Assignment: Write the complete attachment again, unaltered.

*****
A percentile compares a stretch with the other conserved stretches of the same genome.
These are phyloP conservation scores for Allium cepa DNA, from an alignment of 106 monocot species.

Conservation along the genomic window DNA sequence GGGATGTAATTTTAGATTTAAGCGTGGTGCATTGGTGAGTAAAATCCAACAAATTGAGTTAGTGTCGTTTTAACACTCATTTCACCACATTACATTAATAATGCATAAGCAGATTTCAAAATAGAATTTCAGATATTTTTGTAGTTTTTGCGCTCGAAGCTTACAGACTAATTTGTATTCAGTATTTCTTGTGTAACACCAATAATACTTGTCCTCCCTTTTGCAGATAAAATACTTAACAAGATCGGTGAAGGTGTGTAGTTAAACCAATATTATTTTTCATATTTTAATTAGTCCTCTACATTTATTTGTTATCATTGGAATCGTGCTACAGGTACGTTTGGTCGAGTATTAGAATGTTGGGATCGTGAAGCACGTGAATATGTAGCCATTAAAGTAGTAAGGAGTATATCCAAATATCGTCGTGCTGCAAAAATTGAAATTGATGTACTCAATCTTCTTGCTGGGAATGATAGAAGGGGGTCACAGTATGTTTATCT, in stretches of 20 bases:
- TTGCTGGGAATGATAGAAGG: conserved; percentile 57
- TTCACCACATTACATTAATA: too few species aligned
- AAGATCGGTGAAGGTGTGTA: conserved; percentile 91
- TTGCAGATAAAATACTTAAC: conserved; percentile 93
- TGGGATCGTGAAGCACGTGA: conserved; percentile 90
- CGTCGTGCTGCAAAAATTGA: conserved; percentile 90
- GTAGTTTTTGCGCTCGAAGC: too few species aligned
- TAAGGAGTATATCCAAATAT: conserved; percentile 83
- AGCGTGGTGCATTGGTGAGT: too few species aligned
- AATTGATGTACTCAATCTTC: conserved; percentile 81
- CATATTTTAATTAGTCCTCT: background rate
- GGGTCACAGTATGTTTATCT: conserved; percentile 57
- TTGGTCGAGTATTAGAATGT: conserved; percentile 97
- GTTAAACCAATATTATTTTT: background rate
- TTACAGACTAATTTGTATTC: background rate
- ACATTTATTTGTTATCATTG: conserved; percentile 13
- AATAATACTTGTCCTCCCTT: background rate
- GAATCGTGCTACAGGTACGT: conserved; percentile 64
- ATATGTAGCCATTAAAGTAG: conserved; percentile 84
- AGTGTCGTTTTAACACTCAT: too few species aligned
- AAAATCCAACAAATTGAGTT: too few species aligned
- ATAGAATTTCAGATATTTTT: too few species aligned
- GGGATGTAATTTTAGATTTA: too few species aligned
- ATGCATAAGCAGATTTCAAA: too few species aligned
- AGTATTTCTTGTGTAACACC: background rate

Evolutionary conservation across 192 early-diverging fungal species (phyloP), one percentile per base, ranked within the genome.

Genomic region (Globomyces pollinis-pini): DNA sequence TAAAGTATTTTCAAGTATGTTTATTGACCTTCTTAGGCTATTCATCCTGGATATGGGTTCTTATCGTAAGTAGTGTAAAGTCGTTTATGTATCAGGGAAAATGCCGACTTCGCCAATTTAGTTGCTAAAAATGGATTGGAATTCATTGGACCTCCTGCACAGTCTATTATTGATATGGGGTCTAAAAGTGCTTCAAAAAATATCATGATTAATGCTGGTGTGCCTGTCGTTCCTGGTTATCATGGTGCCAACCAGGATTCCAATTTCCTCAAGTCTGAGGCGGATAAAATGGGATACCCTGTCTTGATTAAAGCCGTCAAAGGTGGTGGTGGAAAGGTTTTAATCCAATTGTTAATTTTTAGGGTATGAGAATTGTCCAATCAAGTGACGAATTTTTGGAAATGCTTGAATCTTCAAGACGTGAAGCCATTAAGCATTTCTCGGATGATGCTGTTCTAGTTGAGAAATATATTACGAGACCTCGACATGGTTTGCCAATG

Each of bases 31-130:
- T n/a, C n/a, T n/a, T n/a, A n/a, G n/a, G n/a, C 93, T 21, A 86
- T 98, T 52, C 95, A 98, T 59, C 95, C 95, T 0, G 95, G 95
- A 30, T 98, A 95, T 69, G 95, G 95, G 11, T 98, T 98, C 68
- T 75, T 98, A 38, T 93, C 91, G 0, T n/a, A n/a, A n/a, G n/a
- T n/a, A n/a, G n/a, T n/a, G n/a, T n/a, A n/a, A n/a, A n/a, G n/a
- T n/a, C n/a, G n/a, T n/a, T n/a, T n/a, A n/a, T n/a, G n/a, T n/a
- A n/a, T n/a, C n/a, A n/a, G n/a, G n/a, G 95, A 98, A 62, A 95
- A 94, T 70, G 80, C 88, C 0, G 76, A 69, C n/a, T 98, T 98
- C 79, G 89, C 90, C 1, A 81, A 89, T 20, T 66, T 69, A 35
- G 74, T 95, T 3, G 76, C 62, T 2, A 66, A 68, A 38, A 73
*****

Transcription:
A percentile compares a stretch with the other conserved stretches of the same genome.
These are phyloP conservation scores for Allium cepa DNA, from an alignment of 106 monocot species.

Conservation along the genomic window DNA sequence GGGATGTAATTTTAGATTTAAGCGTGGTGCATTGGTGAGTAAAATCCAACAAATTGAGTTAGTGTCGTTTTAACACTCATTTCACCACATTACATTAATAATGCATAAGCAGATTTCAAAATAGAATTTCAGATATTTTTGTAGTTTTTGCGCTCGAAGCTTACAGACTAATTTGTATTCAGTATTTCTTGTGTAACACCAATAATACTTGTCCTCCCTTTTGCAGATAAAATACTTAACAAGATCGGTGAAGGTGTGTAGTTAAACCAATATTATTTTTCATATTTTAATTAGTCCTCTACATTTATTTGTTATCATTGGAATCGTGCTACAGGTACGTTTGGTCGAGTATTAGAATGTTGGGATCGTGAAGCACGTGAATATGTAGCCATTAAAGTAGTAAGGAGTATATCCAAATATCGTCGTGCTGCAAAAATTGAAATTGATGTACTCAATCTTCTTGCTGGGAATGATAGAAGGGGGTCACAGTATGTTTATCT, in stretches of 20 bases:
- TTGCTGGGAATGATAGAAGG: conserved; percentile 57
- TTCACCACATTACATTAATA: too few species aligned
- AAGATCGGTGAAGGTGTGTA: conserved; percentile 91
- TTGCAGATAAAATACTTAAC: conserved; percentile 93
- TGGGATCGTGAAGCACGTGA: conserved; percentile 90
- CGTCGTGCTGCAAAAATTGA: conserved; percentile 90
- GTAGTTTTTGCGCTCGAAGC: too few species aligned
- TAAGGAGTATATCCAAATAT: conserved; percentile 83
- AGCGTGGTGCATTGGTGAGT: too few species aligned
- AATTGATGTACTCAATCTTC: conserved; percentile 81
- CATATTTTAATTAGTCCTCT: background rate
- GGGTCACAGTATGTTTATCT: conserved; percentile 57
- TTGGTCGAGTATTAGAATGT: conserved; percentile 97
- GTTAAACCAATATTATTTTT: background rate
- TTACAGACTAATTTGTATTC: background rate
- ACATTTATTTGTTATCATTG: conserved; percentile 13
- AATAATACTTGTCCTCCCTT: background rate
- GAATCGTGCTACAGGTACGT: conserved; percentile 64
- ATATGTAGCCATTAAAGTAG: conserved; percentile 84
- AGTGTCGTTTTAACACTCAT: too few species aligned
- AAAATCCAACAAATTGAGTT: too few species aligned
- ATAGAATTTCAGATATTTTT: too few species aligned
- GGGATGTAATTTTAGATTTA: too few species aligned
- ATGCATAAGCAGATTTCAAA: too few species aligned
- AGTATTTCTTGTGTAACACC: background rate

Evolutionary conservation across 192 early-diverging fungal species (phyloP), one percentile per base, ranked within the genome.

Genomic region (Globomyces pollinis-pini): DNA sequence TAAAGTATTTTCAAGTATGTTTATTGACCTTCTTAGGCTATTCATCCTGGATATGGGTTCTTATCGTAAGTAGTGTAAAGTCGTTTATGTATCAGGGAAAATGCCGACTTCGCCAATTTAGTTGCTAAAAATGGATTGGAATTCATTGGACCTCCTGCACAGTCTATTATTGATATGGGGTCTAAAAGTGCTTCAAAAAATATCATGATTAATGCTGGTGTGCCTGTCGTTCCTGGTTATCATGGTGCCAACCAGGATTCCAATTTCCTCAAGTCTGAGGCGGATAAAATGGGATACCCTGTCTTGATTAAAGCCGTCAAAGGTGGTGGTGGAAAGGTTTTAATCCAATTGTTAATTTTTAGGGTATGAGAATTGTCCAATCAAGTGACGAATTTTTGGAAATGCTTGAATCTTCAAGACGTGAAGCCATTAAGCATTTCTCGGATGATGCTGTTCTAGTTGAGAAATATATTACGAGACCTCGACATGGTTTGCCAATG

Each of bases 31-130:
- T n/a, C n/a, T n/a, T n/a, A n/a, G n/a, G n/a, C 93, T 21, A 86
- T 98, T 52, C 95, A 98, T 59, C 95, C 95, T 0, G 95, G 95
- A 30, T 98, A 95, T 69, G 95, G 95, G 11, T 98, T 98, C 68
- T 75, T 98, A 38, T 93, C 91, G 0, T n/a, A n/a, A n/a, G n/a
- T n/a, A n/a, G n/a, T n/a, G n/a, T n/a, A n/a, A n/a, A n/a, G n/a
- T n/a, C n/a, G n/a, T n/a, T n/a, T n/a, A n/a, T n/a, G n/a, T n/a
- A n/a, T n/a, C n/a, A n/a, G n/a, G n/a, G 95, A 98, A 62, A 95
- A 94, T 70, G 80, C 88, C 0, G 76, A 69, C n/a, T 98, T 98
- C 79, G 89, C 90, C 1, A 81, A 89, T 20, T 66, T 69, A 35
- G 74, T 95, T 3, G 76, C 62, T 2, A 66, A 68, A 38, A 73